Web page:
Students entering fifth grade are ready to assume greater independence when conducting science experiments, enabling them to explore biology, chemistry and physics while cultivating curiosity.
Discover how salt increases water density with this simple physics experiment, while children can also observe how different liquids influence paperclip floatability and learn more about convection currents.
Lava Lamp Experiment
The Lava Lamp Experiment is an engaging way for children to understand liquid density. They will see that water and oil do not mix due to their different densities, creating an unforgettable demonstration.
Students will love watching the colorful globs rise and fall with convection currents as they add fizzy tablets into the mix – an engaging and innovative way of exploring Kinetic Molecular Theory! It’s sure to provide them with hours of enjoyment!
This experiment is an engaging way for students to demonstrate how volcanoes erupt. Lava in this scenario represents magma seeping through Earth’s crust and reaching water where it becomes “lava.”
Kids of all ages will marvel as their homemade volcano erupts with red lava and explodes! This science experiment also allows kids to observe and record data. For example, how does its height or duration change when different chemicals are used?
Steaming Beverages Experiment
Fifth grade children typically become more independent and desire hands-on experiments that generate a strong impression. These exciting science fair projects will pique students’ curiosity while reinvigorating a passion for learning.
With this interactive experiment, children will see first-hand how drinking acidic sodas can damage teeth. Plus, this enjoyable chemistry project helps meet math standards by teaching surface tension concepts to students!
Students explore physics through this entertaining and educational experiment. They measure the distance of a projectile launched from their own device before using graph paper to determine its optimal launch angle.
This engaging STEM activity helps children explore physics concepts such as fulcrums, stored (potential) energy storage, and kinetic energy transference. Plus it’s an excellent way to strengthen key math skills!
Static Electricity Experiment
Students entering fifth grade are fully prepared to assume more responsibility in designing and conducting scientific experiments, which spark curiosity while instilling an appetite for education.
This experiment provides an entertaining and educational way for kids to gain an understanding of static electricity, the difference between conductors and insulators, density and how materials behave over time.
pepper is an effective way to demonstrate how static electricity causes objects to jump, making this experiment an excellent complement to warm air rises, tornado in a bottle and paper airplane experiments.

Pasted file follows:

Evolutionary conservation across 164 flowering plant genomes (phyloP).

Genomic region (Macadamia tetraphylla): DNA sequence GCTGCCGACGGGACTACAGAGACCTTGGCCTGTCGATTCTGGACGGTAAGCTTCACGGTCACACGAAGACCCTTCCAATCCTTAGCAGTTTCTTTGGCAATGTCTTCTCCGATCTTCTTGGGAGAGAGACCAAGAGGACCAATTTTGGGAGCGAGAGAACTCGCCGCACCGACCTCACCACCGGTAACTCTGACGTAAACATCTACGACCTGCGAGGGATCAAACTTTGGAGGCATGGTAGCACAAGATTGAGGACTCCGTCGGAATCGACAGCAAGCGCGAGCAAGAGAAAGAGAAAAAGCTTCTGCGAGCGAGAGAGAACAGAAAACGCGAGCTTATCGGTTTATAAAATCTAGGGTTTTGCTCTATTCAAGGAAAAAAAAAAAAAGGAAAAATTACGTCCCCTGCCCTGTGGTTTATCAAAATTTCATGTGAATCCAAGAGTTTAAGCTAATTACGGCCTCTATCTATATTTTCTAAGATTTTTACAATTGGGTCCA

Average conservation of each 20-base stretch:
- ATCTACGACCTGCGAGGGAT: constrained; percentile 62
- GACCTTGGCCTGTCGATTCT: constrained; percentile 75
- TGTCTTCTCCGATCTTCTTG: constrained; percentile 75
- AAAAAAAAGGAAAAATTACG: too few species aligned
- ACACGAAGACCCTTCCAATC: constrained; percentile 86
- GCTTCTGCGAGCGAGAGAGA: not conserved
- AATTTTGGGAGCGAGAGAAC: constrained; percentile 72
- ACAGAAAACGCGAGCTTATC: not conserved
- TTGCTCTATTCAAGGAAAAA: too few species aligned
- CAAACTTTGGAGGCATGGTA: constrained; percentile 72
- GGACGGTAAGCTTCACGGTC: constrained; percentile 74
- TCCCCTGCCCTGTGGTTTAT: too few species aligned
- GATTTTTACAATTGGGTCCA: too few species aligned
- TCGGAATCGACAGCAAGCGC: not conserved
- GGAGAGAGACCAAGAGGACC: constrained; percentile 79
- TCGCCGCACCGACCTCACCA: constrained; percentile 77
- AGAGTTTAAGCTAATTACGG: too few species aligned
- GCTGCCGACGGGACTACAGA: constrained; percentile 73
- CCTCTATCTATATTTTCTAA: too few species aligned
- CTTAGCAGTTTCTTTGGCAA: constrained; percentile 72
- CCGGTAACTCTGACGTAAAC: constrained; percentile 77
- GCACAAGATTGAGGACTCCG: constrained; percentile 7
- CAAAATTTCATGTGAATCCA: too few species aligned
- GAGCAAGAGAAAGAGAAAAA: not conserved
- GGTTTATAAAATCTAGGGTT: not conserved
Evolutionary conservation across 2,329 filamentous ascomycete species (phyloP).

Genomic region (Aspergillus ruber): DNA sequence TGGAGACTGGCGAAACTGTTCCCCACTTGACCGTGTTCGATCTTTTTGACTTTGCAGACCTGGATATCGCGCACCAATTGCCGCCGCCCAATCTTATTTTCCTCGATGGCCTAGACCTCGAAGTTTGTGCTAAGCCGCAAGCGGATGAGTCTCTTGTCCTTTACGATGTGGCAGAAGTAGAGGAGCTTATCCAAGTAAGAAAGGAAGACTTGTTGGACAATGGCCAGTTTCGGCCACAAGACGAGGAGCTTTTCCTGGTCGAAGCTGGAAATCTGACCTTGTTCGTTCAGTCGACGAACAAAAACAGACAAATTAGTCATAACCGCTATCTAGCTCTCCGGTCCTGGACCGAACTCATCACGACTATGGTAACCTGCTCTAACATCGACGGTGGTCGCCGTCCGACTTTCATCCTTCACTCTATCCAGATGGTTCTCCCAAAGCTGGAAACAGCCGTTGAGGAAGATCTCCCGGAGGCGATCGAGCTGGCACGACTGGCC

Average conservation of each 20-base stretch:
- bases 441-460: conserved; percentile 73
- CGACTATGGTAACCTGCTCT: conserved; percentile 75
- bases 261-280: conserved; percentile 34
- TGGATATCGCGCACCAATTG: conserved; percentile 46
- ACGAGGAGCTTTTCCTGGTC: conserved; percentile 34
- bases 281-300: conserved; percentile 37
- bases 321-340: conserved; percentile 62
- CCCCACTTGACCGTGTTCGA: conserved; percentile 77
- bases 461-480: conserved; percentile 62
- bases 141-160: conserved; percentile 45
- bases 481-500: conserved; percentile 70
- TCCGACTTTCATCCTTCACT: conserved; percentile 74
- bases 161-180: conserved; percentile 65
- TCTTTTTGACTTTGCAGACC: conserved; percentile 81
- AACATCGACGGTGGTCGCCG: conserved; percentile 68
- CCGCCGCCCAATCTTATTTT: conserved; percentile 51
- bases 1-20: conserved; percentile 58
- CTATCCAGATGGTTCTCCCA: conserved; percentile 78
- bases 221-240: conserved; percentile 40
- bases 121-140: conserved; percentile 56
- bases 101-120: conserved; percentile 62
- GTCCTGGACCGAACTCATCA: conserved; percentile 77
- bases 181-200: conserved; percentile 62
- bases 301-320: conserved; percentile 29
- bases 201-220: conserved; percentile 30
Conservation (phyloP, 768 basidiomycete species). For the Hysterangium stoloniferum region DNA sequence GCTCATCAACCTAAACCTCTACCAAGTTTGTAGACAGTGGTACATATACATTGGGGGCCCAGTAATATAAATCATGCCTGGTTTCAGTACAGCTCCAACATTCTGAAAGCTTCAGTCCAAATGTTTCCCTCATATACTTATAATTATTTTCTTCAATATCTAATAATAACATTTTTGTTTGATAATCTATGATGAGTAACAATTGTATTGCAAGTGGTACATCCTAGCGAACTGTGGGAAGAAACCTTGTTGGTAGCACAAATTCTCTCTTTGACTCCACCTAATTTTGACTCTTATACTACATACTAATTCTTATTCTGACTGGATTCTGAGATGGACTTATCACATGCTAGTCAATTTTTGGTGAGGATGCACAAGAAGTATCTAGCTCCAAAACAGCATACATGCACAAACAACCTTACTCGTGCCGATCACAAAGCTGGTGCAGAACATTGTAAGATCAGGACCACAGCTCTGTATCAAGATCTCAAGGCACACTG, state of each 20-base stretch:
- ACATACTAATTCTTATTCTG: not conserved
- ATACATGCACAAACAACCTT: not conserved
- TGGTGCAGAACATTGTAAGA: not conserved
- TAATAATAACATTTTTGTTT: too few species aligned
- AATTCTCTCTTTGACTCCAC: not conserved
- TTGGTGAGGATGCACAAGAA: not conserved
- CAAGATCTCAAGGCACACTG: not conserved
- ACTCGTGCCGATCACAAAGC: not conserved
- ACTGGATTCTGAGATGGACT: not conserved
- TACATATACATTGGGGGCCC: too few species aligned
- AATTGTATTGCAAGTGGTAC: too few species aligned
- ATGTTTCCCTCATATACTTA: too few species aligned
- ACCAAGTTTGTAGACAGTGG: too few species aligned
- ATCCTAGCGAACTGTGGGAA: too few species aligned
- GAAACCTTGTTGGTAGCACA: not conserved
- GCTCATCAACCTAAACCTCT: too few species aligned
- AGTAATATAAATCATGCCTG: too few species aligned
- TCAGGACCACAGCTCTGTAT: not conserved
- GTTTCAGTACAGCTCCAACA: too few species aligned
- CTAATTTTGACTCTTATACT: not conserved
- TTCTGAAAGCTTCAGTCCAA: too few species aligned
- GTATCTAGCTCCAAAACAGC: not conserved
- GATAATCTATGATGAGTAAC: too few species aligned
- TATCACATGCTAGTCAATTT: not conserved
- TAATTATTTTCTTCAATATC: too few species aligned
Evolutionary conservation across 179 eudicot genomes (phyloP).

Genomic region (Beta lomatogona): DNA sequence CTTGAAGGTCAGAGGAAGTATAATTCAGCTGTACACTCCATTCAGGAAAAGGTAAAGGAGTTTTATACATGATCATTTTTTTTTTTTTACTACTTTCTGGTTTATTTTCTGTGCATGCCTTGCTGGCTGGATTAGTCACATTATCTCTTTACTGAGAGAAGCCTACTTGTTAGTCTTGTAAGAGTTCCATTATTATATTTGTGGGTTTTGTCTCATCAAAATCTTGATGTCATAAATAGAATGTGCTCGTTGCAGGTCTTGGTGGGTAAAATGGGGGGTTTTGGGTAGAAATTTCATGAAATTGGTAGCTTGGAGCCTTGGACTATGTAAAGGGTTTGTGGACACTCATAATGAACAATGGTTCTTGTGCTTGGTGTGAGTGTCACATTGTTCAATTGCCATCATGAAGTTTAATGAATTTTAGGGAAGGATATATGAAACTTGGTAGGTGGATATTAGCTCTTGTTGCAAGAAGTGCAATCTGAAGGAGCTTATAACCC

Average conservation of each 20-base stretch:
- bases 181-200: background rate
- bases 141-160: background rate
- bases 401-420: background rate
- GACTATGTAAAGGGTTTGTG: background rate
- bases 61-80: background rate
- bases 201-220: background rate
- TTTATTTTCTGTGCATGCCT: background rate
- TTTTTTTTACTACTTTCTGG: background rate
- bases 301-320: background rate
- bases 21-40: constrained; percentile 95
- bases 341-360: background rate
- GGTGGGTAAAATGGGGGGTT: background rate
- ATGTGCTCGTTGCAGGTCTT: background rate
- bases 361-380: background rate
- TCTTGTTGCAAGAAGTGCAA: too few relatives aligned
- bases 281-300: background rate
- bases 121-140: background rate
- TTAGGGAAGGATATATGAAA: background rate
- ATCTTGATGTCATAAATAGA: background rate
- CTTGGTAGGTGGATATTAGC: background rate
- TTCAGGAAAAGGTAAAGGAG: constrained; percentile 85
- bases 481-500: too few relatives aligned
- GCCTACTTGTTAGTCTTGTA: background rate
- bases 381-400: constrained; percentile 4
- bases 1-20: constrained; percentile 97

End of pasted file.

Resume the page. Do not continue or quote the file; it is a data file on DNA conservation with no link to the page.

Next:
If you have seen Tarzan movies, you might have witnessed the dangers of quicksand. A mixture of water and sand that appears solid but sinks beneath your feet.
This experiment will enable children to explore density and how leg movement can help you escape quicksand. Furthermore, it teaches how friction influences an object’s ability to float in liquid.
Paper Airplane Experiment
This fun paper airplane experiment is an effective way to introduce students to engineering, while teaching them aerodynamics laws.
Students should set up an indoor plane testing area. After designing and testing their first plane design, have them perform three test flights while recording distance and time on worksheets. Finally, have them design and test a second plane design.
Marshmallow Heartbeat Experiment
Learning how to delay gratification is an invaluable life skill – this hands-on experiment helps children understand why.
Use this science activity to teach kids about air pressure, Boyle’s law, and more! It makes an ideal follow-up activity to the warm air rises, cold air sinks, and tornado in a bottle experiments.
Bouncy Ball Experiment
If you’re searching for an engaging hands-on science project to teach kids about physics, this bouncy ball experiment could be ideal. Students can test various combinations of glue, cornstarch and borax until one produces the highest-bounce ball.
Glue is made up of long polymer molecules, but by adding borax to liquid glue there is a chemical reaction which shortens them and makes the material elastic, making it bounce back to life when hit with pressure.
Water Strider Experiment
These aquatic bugs, commonly referred to as water skimmers, pond skaters or water skippers, effortlessly travel across a pond’s surface. Students in this experiment will gain an understanding of their processes.
Create an insect that floats on water using aluminum foil, wire and Styrofoam to explore how surface tension pulls its legs up when they touch water – it’s almost magic!